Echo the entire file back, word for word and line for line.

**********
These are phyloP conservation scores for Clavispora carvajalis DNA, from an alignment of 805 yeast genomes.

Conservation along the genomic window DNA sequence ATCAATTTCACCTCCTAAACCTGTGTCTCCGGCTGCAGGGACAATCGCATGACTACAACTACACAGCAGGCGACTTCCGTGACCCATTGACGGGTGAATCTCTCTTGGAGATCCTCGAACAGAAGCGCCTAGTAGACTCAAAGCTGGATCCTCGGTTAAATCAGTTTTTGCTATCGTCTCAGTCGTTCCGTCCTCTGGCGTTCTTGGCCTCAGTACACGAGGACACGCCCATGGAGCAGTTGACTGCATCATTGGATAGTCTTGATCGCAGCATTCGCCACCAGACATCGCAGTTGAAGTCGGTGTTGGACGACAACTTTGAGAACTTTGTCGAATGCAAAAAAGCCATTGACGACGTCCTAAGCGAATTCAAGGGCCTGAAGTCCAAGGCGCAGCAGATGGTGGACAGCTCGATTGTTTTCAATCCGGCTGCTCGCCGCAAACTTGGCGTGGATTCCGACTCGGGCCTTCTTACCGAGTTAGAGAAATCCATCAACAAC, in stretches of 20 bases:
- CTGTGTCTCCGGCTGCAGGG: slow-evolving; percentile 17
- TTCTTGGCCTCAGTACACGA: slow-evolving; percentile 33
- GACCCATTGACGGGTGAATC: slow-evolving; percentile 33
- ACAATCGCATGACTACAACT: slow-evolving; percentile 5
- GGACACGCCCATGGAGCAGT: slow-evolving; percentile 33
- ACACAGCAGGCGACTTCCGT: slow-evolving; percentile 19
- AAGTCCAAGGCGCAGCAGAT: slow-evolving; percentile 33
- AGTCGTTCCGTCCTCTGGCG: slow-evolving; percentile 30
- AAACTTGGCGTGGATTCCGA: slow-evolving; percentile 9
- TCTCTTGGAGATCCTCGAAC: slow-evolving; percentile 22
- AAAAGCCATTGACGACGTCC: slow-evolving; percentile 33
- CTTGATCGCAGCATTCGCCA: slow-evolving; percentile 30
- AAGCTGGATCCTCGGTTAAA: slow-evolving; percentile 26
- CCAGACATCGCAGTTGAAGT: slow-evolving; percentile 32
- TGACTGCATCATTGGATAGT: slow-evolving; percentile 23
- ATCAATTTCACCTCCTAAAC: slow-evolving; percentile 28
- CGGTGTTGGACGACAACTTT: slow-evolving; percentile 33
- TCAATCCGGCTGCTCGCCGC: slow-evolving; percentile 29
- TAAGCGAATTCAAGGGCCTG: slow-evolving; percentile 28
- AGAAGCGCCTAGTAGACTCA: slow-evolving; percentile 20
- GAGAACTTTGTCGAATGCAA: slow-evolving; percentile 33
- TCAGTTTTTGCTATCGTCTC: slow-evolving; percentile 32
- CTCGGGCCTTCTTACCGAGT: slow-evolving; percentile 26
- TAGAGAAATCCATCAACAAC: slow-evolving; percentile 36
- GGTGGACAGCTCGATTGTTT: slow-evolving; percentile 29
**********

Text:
These are phyloP conservation scores for Clavispora carvajalis DNA, from an alignment of 805 yeast genomes.

Conservation along the genomic window DNA sequence ATCAATTTCACCTCCTAAACCTGTGTCTCCGGCTGCAGGGACAATCGCATGACTACAACTACACAGCAGGCGACTTCCGTGACCCATTGACGGGTGAATCTCTCTTGGAGATCCTCGAACAGAAGCGCCTAGTAGACTCAAAGCTGGATCCTCGGTTAAATCAGTTTTTGCTATCGTCTCAGTCGTTCCGTCCTCTGGCGTTCTTGGCCTCAGTACACGAGGACACGCCCATGGAGCAGTTGACTGCATCATTGGATAGTCTTGATCGCAGCATTCGCCACCAGACATCGCAGTTGAAGTCGGTGTTGGACGACAACTTTGAGAACTTTGTCGAATGCAAAAAAGCCATTGACGACGTCCTAAGCGAATTCAAGGGCCTGAAGTCCAAGGCGCAGCAGATGGTGGACAGCTCGATTGTTTTCAATCCGGCTGCTCGCCGCAAACTTGGCGTGGATTCCGACTCGGGCCTTCTTACCGAGTTAGAGAAATCCATCAACAAC, in stretches of 20 bases:
- CTGTGTCTCCGGCTGCAGGG: slow-evolving; percentile 17
- TTCTTGGCCTCAGTACACGA: slow-evolving; percentile 33
- GACCCATTGACGGGTGAATC: slow-evolving; percentile 33
- ACAATCGCATGACTACAACT: slow-evolving; percentile 5
- GGACACGCCCATGGAGCAGT: slow-evolving; percentile 33
- ACACAGCAGGCGACTTCCGT: slow-evolving; percentile 19
- AAGTCCAAGGCGCAGCAGAT: slow-evolving; percentile 33
- AGTCGTTCCGTCCTCTGGCG: slow-evolving; percentile 30
- AAACTTGGCGTGGATTCCGA: slow-evolving; percentile 9
- TCTCTTGGAGATCCTCGAAC: slow-evolving; percentile 22
- AAAAGCCATTGACGACGTCC: slow-evolving; percentile 33
- CTTGATCGCAGCATTCGCCA: slow-evolving; percentile 30
- AAGCTGGATCCTCGGTTAAA: slow-evolving; percentile 26
- CCAGACATCGCAGTTGAAGT: slow-evolving; percentile 32
- TGACTGCATCATTGGATAGT: slow-evolving; percentile 23
- ATCAATTTCACCTCCTAAAC: slow-evolving; percentile 28
- CGGTGTTGGACGACAACTTT: slow-evolving; percentile 33
- TCAATCCGGCTGCTCGCCGC: slow-evolving; percentile 29
- TAAGCGAATTCAAGGGCCTG: slow-evolving; percentile 28
- AGAAGCGCCTAGTAGACTCA: slow-evolving; percentile 20
- GAGAACTTTGTCGAATGCAA: slow-evolving; percentile 33
- TCAGTTTTTGCTATCGTCTC: slow-evolving; percentile 32
- CTCGGGCCTTCTTACCGAGT: slow-evolving; percentile 26
- TAGAGAAATCCATCAACAAC: slow-evolving; percentile 36
- GGTGGACAGCTCGATTGTTT: slow-evolving; percentile 29